US coronavirus deaths surpass 50,000, according to Johns Hopkins
The number of people in the United States who have died from the novel coronavirus surpassed the 50,000 mark on April 24, according to the most recent data collected by the Johns Hopkins Coronavirus Resource Center.
Across the world, there are more than 2.7 million confirmed cases and over 192,000 deaths.
The rise in the number of deaths comes just a week before May 1, where several state lockdown orders are set to expire, prompting governors to question on whether said restrictions should be lifted or extended.
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Last week, President Donald Trump unveiled guidelines to governors on reopening areas that are experiencing a downward trend in confirmed coronavirus cases.
New York remains the epicenter of the current coronavirus pandemic in the United States. There have been more than 16,000 deaths in New York City alone as of April 24, according to Johns Hopkins' data.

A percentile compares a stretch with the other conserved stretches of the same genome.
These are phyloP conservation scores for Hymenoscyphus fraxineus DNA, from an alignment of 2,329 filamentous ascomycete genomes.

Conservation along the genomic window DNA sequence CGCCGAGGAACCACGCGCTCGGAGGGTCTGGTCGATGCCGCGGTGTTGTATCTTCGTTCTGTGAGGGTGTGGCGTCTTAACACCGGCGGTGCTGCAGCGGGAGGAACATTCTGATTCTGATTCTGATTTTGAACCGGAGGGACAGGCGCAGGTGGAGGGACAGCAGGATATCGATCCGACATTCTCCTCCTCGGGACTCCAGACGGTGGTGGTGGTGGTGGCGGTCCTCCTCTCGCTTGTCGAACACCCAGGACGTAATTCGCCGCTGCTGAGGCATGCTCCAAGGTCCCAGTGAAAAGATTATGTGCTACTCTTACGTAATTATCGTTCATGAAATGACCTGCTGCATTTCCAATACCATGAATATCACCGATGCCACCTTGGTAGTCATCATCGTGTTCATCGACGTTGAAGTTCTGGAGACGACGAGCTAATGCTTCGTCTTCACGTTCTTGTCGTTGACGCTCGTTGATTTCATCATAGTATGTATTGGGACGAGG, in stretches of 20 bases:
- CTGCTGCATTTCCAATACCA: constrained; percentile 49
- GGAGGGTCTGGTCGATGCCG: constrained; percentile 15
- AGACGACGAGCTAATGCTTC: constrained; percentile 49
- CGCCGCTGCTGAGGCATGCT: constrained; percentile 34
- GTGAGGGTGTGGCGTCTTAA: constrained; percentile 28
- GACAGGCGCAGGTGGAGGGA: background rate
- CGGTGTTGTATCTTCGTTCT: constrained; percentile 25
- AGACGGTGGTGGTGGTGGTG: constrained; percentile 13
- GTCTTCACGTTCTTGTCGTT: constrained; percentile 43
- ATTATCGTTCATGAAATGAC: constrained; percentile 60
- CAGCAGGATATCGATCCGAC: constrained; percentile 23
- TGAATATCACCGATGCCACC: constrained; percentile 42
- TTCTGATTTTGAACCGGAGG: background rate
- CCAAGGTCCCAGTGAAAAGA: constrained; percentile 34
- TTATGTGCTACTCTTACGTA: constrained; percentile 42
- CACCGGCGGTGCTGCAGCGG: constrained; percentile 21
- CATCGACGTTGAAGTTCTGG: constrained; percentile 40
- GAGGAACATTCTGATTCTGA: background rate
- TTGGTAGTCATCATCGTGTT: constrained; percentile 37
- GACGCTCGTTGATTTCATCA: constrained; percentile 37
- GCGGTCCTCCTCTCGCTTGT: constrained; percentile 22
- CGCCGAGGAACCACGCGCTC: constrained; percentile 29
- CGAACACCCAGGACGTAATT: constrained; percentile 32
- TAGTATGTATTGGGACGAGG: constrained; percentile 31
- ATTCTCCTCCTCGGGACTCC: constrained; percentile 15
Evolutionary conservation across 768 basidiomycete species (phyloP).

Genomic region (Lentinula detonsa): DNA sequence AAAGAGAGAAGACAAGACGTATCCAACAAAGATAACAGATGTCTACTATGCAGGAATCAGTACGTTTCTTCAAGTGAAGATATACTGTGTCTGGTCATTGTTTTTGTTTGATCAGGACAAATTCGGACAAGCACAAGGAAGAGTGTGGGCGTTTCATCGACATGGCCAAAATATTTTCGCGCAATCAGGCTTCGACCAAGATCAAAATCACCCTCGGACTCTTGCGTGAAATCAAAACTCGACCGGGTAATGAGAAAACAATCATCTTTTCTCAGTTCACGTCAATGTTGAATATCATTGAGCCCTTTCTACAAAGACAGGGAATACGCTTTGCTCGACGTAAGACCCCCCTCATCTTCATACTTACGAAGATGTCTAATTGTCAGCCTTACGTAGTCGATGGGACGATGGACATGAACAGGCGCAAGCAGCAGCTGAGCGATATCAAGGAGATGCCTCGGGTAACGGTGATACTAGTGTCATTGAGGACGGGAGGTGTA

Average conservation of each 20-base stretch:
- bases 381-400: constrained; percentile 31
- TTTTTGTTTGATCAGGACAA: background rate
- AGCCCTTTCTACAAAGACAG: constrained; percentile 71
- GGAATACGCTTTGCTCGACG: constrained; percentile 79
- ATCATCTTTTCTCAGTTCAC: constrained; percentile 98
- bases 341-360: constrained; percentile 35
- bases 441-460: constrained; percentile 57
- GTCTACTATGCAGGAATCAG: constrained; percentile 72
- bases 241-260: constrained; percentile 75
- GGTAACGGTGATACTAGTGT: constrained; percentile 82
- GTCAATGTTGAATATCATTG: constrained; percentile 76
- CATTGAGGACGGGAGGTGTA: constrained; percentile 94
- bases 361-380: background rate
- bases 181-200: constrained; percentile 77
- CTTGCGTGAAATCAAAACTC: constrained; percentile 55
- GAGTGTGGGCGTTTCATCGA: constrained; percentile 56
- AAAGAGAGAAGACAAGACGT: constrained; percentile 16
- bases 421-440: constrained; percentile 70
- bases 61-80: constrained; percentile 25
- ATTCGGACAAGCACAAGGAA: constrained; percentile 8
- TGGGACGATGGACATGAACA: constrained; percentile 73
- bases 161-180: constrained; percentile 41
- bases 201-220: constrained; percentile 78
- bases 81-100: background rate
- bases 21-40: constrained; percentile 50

Across the country, health care professionals are still struggling with shortages of necessary protective equipment in their efforts to treat patients infected with the novel coronavirus.
A flood of recent research suggests that far more people have had the new coronavirus without any symptoms. That means the virus may turn out to be much less lethal than originally feared. But it also makes it tough to know who's contagious because people who don’t feel sick can still spread the bug.
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Some businesses took the first steps toward reopening in Georgia on Friday as the Republican governor eased a month-long shutdown amid experts’ warnings of a potential new surge in coronavirus infections and a potent objection from President Donald Trump.
The Associated Press contributed to this story.